12 Benefits of Content Management Systems (CMS Software)

It is imperative for any company in today's world economy to have vibrant, dynamic online presence. But the details of creating and maintaining a web site can often be an overwhelming task for many business owners. However, a web Content Management System (CMS) can make the process surprisingly simple. Here are the top 12 reasons why you need website content management software for your business.


Not too many years ago, getting a website up and running was extremely time consuming. Professional site creators would have implementation times of six month to a year, and that was just for basic designs. Today, a CMS can get your site online in a matter of days, or even hours.


Probably the most important reason for utilizing a web content management system is the cost. For example, because all of the updates are handled in-house, you don't have to pay high consultant fees to maintain your site. Additionally, though some can be expensive to implement, many of the CMS options are free software management tools distributed under the open-source licensing rules.


Adding to the savings, you no longer need to employ a highly trained (and expensive) professional programmer to run your site. Most CMS solutions can be administered by personnel quickly trained on the website management software . At most, you may have to hire a consultant to install the system, but even this is often unnecessary.


Most companies change hosting providers once every three-to-five years. This means that it's crucial that you can easily transfer your information if and when you decide to move. Most content management systems have software management tools like an easy “export” option, making it simple to change hosting providers, or even website management software options.


There are two fundamental options when selecting a CMS: proprietary website management software or open source website content management software such as Joomla or Drupal. Whichever you choose, almost all have excellent support for any problems you may encounter. In particular, the open-source options have large user communities that are active in forums, which means that almost any problem you encounter has been addressed by someone.


At the core, a CMS is simply a way to update your website without coding. However, the more popular options do much more. For example, photo gallery and forum software tools are so common as to be almost a standard. The newer content management systems even incorporate other internet software tools like a document management system. A document management system allows users to share important business documents easily across your intranet, which allows group members to update the documents without needing to email new versions to every member.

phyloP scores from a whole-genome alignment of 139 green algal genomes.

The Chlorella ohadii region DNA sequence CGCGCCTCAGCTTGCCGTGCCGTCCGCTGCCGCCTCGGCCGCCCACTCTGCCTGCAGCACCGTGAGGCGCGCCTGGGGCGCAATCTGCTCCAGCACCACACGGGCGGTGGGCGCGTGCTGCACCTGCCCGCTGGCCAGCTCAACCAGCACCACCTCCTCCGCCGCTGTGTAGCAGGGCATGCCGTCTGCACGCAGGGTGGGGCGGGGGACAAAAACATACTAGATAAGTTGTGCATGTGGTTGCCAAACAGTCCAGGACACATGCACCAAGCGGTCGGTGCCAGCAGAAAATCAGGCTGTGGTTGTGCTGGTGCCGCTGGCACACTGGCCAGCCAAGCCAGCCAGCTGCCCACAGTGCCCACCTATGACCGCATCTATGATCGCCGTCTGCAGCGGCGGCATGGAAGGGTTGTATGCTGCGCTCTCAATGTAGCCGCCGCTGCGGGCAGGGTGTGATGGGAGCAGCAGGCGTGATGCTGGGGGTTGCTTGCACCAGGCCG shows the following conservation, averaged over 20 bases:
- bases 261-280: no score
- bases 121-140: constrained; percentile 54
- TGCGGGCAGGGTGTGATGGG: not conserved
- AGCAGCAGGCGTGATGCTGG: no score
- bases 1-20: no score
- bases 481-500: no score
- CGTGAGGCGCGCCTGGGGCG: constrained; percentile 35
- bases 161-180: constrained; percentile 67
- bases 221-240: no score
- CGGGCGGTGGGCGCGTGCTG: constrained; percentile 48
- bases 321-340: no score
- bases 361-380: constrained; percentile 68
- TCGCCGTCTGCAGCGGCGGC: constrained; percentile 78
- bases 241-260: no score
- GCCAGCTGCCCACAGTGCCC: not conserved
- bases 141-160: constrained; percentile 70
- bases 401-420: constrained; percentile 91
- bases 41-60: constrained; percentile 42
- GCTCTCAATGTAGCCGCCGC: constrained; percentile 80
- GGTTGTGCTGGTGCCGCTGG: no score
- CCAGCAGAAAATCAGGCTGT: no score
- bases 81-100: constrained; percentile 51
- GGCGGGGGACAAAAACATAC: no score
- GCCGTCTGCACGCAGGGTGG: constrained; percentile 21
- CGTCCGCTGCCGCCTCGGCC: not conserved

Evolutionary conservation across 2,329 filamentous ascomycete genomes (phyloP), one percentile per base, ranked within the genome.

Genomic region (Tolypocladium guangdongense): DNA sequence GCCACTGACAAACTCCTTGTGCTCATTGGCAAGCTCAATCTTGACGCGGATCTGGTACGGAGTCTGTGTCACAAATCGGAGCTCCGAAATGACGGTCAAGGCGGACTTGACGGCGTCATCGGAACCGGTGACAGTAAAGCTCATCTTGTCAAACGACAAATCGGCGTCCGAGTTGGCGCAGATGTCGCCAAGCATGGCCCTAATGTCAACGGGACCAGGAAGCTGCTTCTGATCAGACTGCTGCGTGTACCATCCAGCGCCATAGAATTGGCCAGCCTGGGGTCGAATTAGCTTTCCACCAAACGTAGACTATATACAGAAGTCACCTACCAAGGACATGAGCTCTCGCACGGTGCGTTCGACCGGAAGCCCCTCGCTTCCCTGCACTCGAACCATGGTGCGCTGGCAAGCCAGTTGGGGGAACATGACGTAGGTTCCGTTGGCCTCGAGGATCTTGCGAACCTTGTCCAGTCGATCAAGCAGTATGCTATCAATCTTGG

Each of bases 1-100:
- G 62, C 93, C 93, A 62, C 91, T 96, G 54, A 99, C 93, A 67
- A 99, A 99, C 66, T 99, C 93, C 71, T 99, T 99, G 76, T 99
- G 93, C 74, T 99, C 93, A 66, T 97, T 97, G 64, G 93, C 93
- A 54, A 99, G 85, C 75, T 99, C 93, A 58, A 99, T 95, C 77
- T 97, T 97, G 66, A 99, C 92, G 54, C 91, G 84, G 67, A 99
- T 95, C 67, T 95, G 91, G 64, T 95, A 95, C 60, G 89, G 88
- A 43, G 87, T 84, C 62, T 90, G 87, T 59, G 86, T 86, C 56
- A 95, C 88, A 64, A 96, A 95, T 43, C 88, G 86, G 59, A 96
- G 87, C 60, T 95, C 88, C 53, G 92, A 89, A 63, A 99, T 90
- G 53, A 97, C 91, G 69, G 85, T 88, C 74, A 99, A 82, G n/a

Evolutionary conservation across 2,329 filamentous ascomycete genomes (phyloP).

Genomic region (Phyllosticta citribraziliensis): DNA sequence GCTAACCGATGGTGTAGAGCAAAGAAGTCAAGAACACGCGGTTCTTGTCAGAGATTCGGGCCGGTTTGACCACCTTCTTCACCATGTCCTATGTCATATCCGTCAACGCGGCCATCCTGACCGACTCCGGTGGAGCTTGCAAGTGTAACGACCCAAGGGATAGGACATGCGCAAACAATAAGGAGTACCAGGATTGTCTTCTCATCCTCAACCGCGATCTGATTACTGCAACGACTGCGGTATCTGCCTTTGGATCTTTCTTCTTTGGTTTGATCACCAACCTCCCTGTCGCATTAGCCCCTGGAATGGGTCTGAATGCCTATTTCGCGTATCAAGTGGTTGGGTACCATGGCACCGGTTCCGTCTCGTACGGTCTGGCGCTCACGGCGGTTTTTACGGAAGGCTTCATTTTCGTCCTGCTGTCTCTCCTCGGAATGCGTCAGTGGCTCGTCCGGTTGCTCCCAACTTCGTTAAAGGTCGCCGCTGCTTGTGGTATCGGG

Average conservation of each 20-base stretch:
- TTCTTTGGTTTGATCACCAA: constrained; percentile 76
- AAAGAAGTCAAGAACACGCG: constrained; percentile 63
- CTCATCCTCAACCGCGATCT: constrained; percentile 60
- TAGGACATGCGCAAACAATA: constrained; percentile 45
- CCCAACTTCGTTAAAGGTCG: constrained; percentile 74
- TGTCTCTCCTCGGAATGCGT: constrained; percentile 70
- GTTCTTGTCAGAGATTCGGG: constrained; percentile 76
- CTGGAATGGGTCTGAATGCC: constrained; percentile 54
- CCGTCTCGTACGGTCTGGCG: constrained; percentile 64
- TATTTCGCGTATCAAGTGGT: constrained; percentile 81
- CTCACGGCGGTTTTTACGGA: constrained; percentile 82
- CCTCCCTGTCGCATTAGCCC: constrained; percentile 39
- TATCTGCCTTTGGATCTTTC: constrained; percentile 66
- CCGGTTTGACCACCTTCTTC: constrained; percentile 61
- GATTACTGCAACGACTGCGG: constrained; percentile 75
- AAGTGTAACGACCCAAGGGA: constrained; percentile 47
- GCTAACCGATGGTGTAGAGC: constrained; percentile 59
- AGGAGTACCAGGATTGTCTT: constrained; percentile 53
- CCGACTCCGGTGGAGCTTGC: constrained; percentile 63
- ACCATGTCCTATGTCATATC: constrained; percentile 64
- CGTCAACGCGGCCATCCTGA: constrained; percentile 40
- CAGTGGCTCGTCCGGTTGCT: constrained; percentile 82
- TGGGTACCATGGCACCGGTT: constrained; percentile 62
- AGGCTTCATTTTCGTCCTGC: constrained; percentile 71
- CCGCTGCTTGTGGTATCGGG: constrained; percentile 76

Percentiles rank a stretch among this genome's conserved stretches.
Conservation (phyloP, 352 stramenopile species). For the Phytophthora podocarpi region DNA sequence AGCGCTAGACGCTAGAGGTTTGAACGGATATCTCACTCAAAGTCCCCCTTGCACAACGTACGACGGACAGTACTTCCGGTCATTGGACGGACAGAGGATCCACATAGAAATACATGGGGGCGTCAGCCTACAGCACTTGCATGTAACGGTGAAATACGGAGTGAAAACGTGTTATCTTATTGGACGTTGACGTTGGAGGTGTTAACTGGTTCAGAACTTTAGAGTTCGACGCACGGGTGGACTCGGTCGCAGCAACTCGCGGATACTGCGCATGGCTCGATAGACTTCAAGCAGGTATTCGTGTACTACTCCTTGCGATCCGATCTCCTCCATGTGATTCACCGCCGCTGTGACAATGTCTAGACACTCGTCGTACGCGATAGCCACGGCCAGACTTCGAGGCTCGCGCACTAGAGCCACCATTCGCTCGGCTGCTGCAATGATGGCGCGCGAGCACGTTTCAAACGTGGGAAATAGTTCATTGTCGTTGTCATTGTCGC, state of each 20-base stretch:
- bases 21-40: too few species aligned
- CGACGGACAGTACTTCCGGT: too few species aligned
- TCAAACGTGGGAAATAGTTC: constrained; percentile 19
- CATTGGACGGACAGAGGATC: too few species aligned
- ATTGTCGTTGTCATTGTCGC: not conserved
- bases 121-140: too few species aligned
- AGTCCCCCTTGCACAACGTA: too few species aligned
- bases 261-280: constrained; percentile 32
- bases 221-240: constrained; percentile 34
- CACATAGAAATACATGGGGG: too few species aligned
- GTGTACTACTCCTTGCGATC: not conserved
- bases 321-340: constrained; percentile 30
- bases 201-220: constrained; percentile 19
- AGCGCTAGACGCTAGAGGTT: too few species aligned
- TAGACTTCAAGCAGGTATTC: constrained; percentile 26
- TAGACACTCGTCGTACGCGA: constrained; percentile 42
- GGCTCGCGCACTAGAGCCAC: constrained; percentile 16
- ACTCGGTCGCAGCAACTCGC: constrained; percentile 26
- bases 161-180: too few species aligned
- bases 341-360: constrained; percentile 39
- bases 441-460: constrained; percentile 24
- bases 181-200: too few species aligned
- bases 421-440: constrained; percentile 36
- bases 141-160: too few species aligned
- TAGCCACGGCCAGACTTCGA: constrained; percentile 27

Security is a serious concern for any website host. A content management system automatically keeps careful records of when pages are updated, and who is updating them, allowing you to keep track of any unauthorized changes. The open-source software management solutions in particular benefit from having a large user base, so that hundred or even thousands of users are looking for bugs and security holes for each system, ensuring that any problems are quickly addressed.


Nearly all CMS solutions use a split structure, which means that the the design and feel of the site are stored in a separate location from the information. It is like a shell that is the same for most of your pages, and then the different content is pulled in and placed on the shell framework. This can save countless hours when it is time to update the look of your site, particularly if you have a large site with hundred of pages. You can simply change the look one time, and it is automatically changed site-wide.


Website content management software is designed to be expandable as your company grows. In other words, if you double your sales volume, you don't have to redesign your entire online store, but only update the information in the database. Additionally, most desktop software is more expensive to update to “enterprise” editions than Internet software web content management solutions.


Because the site's information is stored in a database, it is accessible to edit from any location. Conversely, a traditional site requires each editor to have a copy of desktop software, such as Dreamweaver or Frontpage. Editing on the web using Internet software is also substantially less expensive than purchasing multiple site licenses for desktop software for everyone in your office.


In a traditional website structure, a single user name was used for an entire site. So, if a user needed rights to one page, they had access to all the other pages. The only way to restrict access was to separate all the documents and webpages into separate directories. However, web content management systems can assign different rights to each page; in other words, a user or department can have access to edit only certain pages. This is particularly helpful for a document management system, wherein only certain users should have editing permissions, but all users need to view the documents. Most solutions also offer options for “super users” that have access to any and all pages, regardless of where they are on the server.


One of the most perplexing aspects of today's online community is Search Engine Optimization, or SEO. Everybody wants to know the secret to being the first one or two hits on Google or other major search engines. Content management systems can substantially improve your positioning by dynamically generating search-engine friendly code like meta tags. Additionally, many search engines rate sites higher when they are regularly updated. Because CMS sites are so easy to maintain, they usually have a much higher percentage of new content compared to traditional static sites.